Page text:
15 Songs, 54 Minutes

EDITORS’ NOTES

Colt Ford steps into the first song of his fourth album with defiance. “Answer to No One” opens brazenly as the former golf pro turned country/hip-hop star declares that he’s a "shotgun toter, Republican voter" over a stomping beat lifted from Queen’s “We Will Rock You.” Guest vocals from JJ Lawhorn give the chorus a catchy melody. An Auto-Tuned Jason Aldean does the same for the chorus in “Drivin’ Around Song,” which would be a ballad save for Ford’s thick drawled rhymes in the verses. The banjos and distorted guitars keep the refrain of “Ain’t Out of the Woods Yet” steeped in old-school Southern rock, with ample help from Montgomery Gentry on the singing parts. Fans of The White Stripes will notice a similarity between the guitars on “Dancin’ While Intoxicated (DWI)” and those of “Seven Nation Army” (LoCash Cowboys and Redneck Social Club contribute R&B singing and counter-rhymes). Similarly, “50/50” borrows the riff from Michael Jackson’s “Beat It”—which is appropriate, since Ford threatens to beat up city slickers in the album’s only guest-free song.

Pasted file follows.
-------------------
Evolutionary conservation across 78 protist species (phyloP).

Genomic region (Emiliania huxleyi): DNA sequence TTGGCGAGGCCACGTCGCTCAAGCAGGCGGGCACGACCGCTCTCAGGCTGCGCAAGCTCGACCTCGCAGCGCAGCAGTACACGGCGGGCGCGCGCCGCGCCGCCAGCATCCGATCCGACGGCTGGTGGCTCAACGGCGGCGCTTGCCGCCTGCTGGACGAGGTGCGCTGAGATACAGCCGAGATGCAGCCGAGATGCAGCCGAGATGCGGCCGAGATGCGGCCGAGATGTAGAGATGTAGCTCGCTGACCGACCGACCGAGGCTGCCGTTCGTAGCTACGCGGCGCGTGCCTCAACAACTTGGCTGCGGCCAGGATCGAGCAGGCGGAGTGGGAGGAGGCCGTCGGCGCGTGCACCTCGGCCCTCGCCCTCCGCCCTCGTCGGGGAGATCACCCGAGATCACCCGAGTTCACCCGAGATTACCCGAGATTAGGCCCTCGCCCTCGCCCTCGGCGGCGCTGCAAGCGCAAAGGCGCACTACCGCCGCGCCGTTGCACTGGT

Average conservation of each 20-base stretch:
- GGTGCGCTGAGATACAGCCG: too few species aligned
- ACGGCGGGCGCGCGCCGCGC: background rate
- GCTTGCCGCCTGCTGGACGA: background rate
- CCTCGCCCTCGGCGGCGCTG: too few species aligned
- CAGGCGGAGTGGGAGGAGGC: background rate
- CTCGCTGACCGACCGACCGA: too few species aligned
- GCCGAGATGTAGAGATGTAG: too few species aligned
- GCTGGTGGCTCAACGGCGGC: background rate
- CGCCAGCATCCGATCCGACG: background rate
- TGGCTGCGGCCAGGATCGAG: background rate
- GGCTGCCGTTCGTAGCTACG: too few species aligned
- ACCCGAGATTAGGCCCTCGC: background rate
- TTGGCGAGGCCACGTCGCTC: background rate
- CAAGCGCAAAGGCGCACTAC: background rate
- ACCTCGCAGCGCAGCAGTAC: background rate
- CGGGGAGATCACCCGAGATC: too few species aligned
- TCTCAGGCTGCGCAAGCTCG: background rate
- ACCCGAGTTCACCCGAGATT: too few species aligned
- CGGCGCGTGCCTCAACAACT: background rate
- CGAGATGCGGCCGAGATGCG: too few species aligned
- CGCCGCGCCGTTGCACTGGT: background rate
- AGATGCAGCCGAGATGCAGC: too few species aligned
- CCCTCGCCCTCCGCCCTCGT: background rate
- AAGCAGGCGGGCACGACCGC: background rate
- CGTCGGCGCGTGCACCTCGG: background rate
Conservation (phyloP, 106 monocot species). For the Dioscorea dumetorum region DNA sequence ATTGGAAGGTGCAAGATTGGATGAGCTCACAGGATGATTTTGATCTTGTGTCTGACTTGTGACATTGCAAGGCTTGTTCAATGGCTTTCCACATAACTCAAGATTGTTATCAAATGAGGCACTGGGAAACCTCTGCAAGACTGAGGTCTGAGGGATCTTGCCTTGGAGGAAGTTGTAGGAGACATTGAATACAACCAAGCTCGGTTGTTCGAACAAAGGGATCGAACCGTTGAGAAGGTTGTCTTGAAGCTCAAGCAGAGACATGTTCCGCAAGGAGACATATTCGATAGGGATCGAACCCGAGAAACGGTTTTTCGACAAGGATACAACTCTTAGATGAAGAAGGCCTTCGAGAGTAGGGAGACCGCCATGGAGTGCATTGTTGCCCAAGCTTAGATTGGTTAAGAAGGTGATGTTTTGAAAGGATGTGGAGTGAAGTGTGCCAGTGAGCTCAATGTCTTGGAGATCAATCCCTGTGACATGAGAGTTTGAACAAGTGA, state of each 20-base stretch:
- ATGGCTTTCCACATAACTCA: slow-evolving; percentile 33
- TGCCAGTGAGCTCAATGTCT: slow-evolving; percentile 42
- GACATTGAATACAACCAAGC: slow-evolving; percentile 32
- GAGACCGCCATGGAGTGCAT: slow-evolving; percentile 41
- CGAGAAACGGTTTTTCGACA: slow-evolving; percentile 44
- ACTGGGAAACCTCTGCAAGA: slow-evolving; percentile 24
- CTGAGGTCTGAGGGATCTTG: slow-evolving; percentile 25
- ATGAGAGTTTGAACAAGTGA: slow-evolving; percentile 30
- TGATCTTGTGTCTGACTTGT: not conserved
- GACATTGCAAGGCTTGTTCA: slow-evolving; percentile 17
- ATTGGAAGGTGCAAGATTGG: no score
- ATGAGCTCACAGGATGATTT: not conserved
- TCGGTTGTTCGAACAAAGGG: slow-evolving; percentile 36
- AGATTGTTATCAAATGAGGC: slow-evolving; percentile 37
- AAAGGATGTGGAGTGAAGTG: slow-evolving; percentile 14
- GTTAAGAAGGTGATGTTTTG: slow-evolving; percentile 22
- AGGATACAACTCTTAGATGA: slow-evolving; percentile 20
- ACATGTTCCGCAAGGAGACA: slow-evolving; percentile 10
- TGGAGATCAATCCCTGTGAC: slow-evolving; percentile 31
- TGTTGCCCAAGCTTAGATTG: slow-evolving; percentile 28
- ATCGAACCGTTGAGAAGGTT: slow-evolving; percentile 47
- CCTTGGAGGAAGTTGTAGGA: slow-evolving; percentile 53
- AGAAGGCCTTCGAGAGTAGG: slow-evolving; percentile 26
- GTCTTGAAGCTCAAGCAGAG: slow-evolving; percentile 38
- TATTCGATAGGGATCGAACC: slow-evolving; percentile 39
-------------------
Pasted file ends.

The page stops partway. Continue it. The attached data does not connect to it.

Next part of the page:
EDITORS’ NOTES

Colt Ford steps into the first song of his fourth album with defiance. “Answer to No One” opens brazenly as the former golf pro turned country/hip-hop star declares that he’s a "shotgun toter, Republican voter" over a stomping beat lifted from Queen’s “We Will Rock You.” Guest vocals from JJ Lawhorn give the chorus a catchy melody. An Auto-Tuned Jason Aldean does the same for the chorus in “Drivin’ Around Song,” which would be a ballad save for Ford’s thick drawled rhymes in the verses. The banjos and distorted guitars keep the refrain of “Ain’t Out of the Woods Yet” steeped in old-school Southern rock, with ample help from Montgomery Gentry on the singing parts. Fans of The White Stripes will notice a similarity between the guitars on “Dancin’ While Intoxicated (DWI)” and those of “Seven Nation Army” (LoCash Cowboys and Redneck Social Club contribute R&B singing and counter-rhymes). Similarly, “50/50” borrows the riff from Michael Jackson’s “Beat It”—which is appropriate, since Ford threatens to beat up city slickers in the album’s only guest-free song.

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